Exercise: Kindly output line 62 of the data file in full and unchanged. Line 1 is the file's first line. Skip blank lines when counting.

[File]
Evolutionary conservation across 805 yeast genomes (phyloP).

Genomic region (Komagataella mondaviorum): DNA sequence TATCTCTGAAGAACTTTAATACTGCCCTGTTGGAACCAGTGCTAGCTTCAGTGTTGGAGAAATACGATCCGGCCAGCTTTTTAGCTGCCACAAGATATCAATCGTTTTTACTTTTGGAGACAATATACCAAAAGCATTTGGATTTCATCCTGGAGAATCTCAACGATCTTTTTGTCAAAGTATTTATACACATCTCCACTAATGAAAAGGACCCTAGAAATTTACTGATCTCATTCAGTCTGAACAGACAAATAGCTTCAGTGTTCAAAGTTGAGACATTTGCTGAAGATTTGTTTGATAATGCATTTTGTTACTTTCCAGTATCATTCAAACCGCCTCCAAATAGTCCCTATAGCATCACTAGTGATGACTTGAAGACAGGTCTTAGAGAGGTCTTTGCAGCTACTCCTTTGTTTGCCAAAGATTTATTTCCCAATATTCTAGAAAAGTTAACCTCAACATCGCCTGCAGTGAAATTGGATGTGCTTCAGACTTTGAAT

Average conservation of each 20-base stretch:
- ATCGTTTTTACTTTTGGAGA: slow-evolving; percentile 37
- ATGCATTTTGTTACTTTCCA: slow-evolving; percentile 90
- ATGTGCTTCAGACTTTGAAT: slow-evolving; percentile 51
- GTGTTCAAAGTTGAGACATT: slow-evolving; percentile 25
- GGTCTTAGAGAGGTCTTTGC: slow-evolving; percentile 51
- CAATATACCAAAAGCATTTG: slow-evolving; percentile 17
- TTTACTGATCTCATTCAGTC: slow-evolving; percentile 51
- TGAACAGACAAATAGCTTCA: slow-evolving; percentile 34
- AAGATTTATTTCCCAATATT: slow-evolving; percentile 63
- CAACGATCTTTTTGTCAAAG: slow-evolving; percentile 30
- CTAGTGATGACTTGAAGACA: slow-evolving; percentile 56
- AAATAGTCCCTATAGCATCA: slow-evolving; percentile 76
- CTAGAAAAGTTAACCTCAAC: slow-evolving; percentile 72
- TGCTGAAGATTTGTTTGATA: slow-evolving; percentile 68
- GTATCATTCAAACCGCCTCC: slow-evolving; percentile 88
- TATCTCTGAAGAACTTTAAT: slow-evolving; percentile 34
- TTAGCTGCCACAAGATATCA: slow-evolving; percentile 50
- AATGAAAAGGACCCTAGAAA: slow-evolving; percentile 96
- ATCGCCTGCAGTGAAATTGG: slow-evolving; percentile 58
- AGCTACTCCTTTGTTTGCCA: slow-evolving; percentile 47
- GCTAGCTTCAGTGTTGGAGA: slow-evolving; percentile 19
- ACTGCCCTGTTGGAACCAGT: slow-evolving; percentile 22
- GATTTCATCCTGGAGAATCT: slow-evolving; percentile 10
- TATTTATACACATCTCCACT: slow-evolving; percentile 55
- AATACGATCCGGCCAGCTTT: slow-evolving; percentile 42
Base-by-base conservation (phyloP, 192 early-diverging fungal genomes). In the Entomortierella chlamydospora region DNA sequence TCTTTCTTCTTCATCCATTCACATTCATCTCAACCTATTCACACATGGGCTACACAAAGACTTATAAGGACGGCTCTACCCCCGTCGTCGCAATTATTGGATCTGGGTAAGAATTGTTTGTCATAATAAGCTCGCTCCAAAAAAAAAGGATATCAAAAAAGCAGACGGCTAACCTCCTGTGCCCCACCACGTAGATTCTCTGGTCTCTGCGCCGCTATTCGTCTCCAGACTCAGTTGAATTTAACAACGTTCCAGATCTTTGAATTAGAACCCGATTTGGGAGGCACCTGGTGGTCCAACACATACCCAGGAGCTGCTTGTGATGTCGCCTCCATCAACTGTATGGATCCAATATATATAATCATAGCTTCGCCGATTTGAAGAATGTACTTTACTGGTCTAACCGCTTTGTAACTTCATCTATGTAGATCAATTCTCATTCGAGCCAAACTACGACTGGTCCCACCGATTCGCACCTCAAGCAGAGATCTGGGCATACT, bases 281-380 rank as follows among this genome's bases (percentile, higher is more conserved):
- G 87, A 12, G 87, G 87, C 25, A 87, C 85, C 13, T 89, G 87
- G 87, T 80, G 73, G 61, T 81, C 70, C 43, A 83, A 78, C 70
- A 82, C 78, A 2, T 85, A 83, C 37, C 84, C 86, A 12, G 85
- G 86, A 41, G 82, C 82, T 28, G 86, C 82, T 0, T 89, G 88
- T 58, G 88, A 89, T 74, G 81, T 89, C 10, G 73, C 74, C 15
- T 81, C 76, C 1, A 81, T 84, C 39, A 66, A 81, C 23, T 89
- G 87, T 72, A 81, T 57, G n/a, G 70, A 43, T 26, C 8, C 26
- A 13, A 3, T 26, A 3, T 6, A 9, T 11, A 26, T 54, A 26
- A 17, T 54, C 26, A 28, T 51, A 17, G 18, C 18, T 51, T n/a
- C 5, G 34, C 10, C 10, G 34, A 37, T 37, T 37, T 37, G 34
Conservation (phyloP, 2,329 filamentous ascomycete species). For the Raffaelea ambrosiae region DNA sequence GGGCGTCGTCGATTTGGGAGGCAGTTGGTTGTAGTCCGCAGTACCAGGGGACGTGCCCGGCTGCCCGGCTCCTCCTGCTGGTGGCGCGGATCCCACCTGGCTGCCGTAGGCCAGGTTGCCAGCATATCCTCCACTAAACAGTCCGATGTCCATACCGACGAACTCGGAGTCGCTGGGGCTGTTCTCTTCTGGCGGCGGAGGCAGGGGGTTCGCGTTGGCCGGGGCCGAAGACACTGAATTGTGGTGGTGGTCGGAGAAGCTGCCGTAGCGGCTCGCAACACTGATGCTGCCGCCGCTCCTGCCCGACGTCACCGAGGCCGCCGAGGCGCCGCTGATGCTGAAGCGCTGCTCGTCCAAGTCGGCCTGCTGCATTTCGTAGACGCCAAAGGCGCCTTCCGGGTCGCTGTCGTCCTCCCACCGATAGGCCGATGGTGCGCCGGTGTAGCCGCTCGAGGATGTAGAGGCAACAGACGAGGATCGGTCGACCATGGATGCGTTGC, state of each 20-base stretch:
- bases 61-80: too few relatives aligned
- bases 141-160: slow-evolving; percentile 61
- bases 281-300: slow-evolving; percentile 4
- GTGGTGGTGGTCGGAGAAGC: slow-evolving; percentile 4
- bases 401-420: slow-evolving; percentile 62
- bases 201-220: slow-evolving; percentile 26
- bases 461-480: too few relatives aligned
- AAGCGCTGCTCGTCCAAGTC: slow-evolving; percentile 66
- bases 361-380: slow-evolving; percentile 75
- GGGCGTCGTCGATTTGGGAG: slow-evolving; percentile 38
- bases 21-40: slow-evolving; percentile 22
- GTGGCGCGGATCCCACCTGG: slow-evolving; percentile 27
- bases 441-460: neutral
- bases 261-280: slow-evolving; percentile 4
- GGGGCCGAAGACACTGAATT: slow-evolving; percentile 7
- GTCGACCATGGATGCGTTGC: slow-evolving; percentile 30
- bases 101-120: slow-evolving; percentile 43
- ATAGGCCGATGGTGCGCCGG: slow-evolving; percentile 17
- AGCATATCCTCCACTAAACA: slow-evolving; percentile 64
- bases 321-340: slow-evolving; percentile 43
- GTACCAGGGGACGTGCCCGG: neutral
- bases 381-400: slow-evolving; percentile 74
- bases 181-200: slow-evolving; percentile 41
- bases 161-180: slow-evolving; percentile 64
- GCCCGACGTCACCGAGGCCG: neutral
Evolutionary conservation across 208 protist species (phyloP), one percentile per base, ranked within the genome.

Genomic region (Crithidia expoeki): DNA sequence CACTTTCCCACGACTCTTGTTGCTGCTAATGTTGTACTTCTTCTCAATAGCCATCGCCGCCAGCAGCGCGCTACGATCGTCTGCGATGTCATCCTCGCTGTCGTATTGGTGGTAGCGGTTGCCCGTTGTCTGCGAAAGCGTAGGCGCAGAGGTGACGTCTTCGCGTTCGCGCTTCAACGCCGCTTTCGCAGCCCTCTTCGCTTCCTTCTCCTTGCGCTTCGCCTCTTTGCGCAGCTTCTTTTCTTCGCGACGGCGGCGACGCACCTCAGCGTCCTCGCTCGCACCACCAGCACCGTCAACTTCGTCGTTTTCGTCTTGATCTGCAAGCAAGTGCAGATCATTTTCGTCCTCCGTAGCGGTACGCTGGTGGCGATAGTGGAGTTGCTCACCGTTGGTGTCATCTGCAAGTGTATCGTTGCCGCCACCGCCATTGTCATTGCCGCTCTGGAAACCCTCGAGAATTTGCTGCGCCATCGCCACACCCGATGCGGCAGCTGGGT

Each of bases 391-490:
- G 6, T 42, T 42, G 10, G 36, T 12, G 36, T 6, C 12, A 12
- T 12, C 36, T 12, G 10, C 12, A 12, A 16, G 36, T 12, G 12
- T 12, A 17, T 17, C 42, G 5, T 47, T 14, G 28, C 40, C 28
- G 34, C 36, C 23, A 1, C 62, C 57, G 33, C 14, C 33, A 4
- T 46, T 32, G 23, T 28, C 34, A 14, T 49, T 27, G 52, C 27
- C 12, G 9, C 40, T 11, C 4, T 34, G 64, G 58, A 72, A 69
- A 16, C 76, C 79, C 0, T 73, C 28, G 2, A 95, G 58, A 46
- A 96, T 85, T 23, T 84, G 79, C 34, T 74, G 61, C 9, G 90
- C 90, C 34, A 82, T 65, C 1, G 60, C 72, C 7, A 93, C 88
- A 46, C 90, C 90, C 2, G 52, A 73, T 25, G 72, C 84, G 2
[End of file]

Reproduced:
- bases 381-400: slow-evolving; percentile 74